# What is Covariant derivative

• Terilien
This derivative is a (p,1) tensor and it behaves as if it were a vector field with its own derivative. 2) Internal Derivatives:There are also variants of the partial derivative which involve taking derivatives within a tensor itself. For example, if T is a tensor of rank n, then the interior derivative would be given by:\frac{\partial T^n}{\partial x^\mu}=\frac{\partial T^n}{\partial y^i}+\frac{\partial T^n}{\partial x^j}+\frac{\partial T^n}{\partial y^j}=0f

#### Terilien

I've heard of something called a covariant derivative. what motivates it and what is it?

Carry on reading a first course in general relativity. The covariant derivative is introduced in chapter 5.

Hi, Terilien.

I'm somewhat in your shoes myself, but here's what I know:

Say you have a vector field defined on your mainfold. You would like to know what the derivative of this vector field is. The problem is that there are *two* ways that the field could appear to change:

1) The field really does change magnitude or direction over a small distance
2) The way you *measure* your magnitude or direction changes over a small distance.

In a "flat" manifold (one without curvature) then the derivative of the field is simply given by #1. But if there is curvature (say, on a sphere), then the vector field will appear to change, even though some (or all) of the apparent change is due to your coordinates changing.

Here's another way of looking at the same thing:

Say you want to compare two vectors at different locations to see their rate of change. In order to do so, you must "transport" one of the vectors to the other one and do the comparison. But how do you do this transport so that you don't "rotate" the vector en-route? This is the problem of parallel transport.

One of the definitions of a covariant derivative is that the covariant derivative of the velocity vector of a geodesic path (the "shortest" path between two points) should be zero. In other words, a geodesic path does this "parallel transport" of its velocity vector from one point on the path to any other point on the path.

So, with all that said, if you can find a copy of Wald's "General Relativity" book, he does an algebraic derivation of the covariant derivative in chapter 3.1 (page 30 in my copy)

If, on the other hand, you're more differential-geometry motivated (i.e. masochistic) you can follow the path I've been following which involves fibre bundles and Lie groups and algebras. I'm not sure I recommend it, but if I can find my way back down from a connection form on a principal fibre bundle (Bishop and Goldberg do an ok job of this) to getting the Christoffel symbols of GR, I'll try and post what I've learned.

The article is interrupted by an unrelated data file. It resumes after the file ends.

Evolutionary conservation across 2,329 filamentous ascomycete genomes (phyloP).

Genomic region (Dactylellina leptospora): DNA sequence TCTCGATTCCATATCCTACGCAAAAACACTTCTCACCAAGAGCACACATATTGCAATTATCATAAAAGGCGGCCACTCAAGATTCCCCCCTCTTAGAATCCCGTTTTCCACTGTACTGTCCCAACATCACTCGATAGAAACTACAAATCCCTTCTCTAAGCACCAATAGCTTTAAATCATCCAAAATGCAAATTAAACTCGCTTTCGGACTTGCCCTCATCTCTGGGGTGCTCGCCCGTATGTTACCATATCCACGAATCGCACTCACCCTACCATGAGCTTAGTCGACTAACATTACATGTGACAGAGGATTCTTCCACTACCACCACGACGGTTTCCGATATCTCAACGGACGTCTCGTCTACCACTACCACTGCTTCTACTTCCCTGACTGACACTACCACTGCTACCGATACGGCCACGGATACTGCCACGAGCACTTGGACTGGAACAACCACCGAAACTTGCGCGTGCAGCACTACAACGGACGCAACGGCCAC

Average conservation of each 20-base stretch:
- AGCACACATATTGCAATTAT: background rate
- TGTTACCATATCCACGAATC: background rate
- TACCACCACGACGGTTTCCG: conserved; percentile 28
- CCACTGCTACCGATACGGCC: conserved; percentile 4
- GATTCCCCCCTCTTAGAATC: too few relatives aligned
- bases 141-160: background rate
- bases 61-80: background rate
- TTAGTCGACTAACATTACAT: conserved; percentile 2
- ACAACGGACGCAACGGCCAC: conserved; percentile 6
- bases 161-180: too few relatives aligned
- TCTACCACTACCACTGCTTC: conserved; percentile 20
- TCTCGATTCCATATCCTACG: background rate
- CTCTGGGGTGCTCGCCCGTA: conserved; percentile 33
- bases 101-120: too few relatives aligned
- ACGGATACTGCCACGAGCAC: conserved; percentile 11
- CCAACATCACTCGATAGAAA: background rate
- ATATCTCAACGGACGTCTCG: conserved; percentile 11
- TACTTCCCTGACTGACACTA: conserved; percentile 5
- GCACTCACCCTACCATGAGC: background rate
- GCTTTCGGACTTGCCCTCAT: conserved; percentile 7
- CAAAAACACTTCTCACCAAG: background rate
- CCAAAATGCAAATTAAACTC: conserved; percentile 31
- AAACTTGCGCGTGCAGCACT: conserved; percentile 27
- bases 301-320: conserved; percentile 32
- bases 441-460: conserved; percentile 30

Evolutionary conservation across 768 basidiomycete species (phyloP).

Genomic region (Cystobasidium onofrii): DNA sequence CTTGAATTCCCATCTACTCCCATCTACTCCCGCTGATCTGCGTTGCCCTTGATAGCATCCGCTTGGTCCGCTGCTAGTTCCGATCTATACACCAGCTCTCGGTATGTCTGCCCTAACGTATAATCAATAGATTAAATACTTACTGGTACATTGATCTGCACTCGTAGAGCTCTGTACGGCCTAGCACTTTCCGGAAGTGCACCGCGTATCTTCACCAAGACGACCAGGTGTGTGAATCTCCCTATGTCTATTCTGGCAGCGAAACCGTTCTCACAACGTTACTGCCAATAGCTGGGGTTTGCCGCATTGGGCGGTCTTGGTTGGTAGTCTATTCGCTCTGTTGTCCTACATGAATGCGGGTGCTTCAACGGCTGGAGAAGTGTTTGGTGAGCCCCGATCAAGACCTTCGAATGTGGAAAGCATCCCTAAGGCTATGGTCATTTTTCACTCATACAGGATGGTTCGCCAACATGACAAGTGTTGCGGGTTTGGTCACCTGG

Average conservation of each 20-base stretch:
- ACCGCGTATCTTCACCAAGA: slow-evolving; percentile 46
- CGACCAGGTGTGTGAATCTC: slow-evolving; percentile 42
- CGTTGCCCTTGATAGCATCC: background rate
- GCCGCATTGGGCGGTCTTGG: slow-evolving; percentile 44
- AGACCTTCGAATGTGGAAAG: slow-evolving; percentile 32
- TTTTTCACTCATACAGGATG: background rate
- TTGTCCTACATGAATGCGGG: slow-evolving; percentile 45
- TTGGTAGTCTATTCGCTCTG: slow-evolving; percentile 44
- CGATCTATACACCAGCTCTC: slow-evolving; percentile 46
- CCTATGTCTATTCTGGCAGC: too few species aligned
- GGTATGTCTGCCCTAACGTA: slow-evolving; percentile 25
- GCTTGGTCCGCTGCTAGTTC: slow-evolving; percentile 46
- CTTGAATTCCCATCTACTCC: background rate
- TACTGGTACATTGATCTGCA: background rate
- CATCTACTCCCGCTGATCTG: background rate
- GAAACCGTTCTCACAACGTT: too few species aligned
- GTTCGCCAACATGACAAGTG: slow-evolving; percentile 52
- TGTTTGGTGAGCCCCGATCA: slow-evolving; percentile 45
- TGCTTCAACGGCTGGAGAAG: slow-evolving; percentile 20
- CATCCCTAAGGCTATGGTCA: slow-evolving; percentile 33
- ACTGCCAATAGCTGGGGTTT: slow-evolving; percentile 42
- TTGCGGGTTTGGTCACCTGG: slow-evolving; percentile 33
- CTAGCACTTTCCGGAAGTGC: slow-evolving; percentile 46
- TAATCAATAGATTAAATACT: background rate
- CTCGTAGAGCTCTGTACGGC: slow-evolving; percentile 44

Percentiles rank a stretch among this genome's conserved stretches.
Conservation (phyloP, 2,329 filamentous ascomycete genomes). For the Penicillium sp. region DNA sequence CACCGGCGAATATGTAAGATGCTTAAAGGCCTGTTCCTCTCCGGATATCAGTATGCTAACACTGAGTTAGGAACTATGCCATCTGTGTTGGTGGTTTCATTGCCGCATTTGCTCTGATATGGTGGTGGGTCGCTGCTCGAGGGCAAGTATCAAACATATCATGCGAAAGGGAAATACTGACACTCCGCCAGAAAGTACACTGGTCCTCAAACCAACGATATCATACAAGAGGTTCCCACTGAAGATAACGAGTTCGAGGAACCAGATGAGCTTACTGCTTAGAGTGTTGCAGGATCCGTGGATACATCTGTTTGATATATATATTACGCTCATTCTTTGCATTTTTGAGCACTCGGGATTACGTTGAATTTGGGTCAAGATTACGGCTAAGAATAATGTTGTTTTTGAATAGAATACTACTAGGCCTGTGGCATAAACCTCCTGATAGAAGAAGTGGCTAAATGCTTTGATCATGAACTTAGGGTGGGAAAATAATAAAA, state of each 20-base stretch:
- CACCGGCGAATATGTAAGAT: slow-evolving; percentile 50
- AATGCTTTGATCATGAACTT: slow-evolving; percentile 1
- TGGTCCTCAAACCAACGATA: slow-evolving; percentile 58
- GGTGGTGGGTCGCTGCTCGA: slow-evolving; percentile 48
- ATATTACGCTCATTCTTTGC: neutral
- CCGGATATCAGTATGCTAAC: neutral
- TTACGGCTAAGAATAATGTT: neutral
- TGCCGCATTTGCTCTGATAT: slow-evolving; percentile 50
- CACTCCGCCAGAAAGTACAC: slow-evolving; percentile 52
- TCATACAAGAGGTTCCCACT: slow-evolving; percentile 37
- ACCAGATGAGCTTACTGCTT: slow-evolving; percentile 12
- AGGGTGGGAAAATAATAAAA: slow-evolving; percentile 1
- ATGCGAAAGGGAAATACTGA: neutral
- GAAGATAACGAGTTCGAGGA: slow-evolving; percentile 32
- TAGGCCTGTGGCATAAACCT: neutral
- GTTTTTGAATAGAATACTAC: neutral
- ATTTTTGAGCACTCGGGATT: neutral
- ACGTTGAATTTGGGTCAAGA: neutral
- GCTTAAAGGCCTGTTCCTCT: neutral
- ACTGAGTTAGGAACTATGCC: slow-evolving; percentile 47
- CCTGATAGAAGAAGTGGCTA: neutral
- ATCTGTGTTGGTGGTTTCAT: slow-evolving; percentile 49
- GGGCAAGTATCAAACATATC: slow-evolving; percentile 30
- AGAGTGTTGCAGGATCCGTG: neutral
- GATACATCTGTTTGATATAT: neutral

ZM

The covariant derivative (of a vector) is the rate of change of a vector in a paticular direction. If your vector field was V and the direction W, you would write it as:
$$\nabla_{\mathbf{w}}\mathbf{v}$$

That really all there is to it. But, as zenmaster99 mentioned, if you are in a curvilinear coordinate system, then you have some additional bookkeeping to do because not only are your vector coordinates changing from point to point, but your basis vectors themeselves are also changing.

The bookkeeping here involves the dreaded Christoffel symbols and their partner in crime "index notation". The result is a haze of mathematical symbols and definitions amid which the meaning of the operation is all but lost completely. But that's all there is to it. Rate of change of one vector in the direction of another.

Yah I know what it is now but computations with it seems nigh impossible. Ok this question is stupid, but can't we just use the chain rule to calculate the directional derivative of a tensor field in an arbitrary direction(byt that I mean can the directional derivative be written as a linear combination of the covariant derivative along corrdinate axis)? I heard that you can't but don't know why you wouldn't be able to. If so how do we calculate it in a rbitrary direction. please don't tear me apart. There's something weird about the covariant derivative. the christoffel symbols make computation seem impossbile.

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Ok, so let's look at what happens when we try and take a partial derivative of a vector field:

The partial derivative of a vector field $$V^\nu$$ is given by

$$\partial_\mu V^\nu$$

But we would like this "derivative" to be covariant---it shouldn't change based on our choice of coordinate system. So let's transform to a new coordinate system and see what we get:

$$\partial_\mu V^\nu=\left(\frac{\partial y^i}{\partial x^\mu}\partial_i\right) \left(\frac{\partial x^\nu}{\partial y^j}V^j\right)\\ =\frac{\partial y^i}{\partial x^\mu}\frac{\partial x^\nu}{\partial y^j}\partial_iV^j +V^j\frac{\partial y^i}{\partial x^\mu}\frac{\partial^2 x^\nu}{\partial y^i\partial y^j}$$

If it were not for the second term, then $$\partial_iV^j$$ would transform as a (1,1) tensor. However, in general, this object is not covariant and any "derivative" of a vector field defined this way will yield different results in different coordinate systems.

So you can't just blindly start taking derivatives of everything in sight. Indeed, the vector $$\partial_i$$ is only defined on real-valued functions anyway and not on vector fields.

In my wanderings, I've found three different "derivatives" besides the standard partial derivative:

1) Exterior Derivatives:

For some tensors (p-forms), no additional structure is necessary and there exists a derivative of a p-form which is a (p+1)-form. The down-side is that one is restricted to only taking derivatives of p-forms.

2) Lie Derivatives

If one constructs a diffeomorphism $$\phi\colon M\rightarrow M$$ , then we know that the push-forward of a vector $$\phi_*\vec v$$ will be a unique vector because the push-forward of a diffeomorphism is a vector-space isomorphism. Therefore, we can construct such a diffeomorphism and push vectors along them such that distant vectors may be compared and a derivative taken. The downside is that every different diffeomorphism will yield a different push-forward for all vectors and there is no preferred choice of diffeomorphism.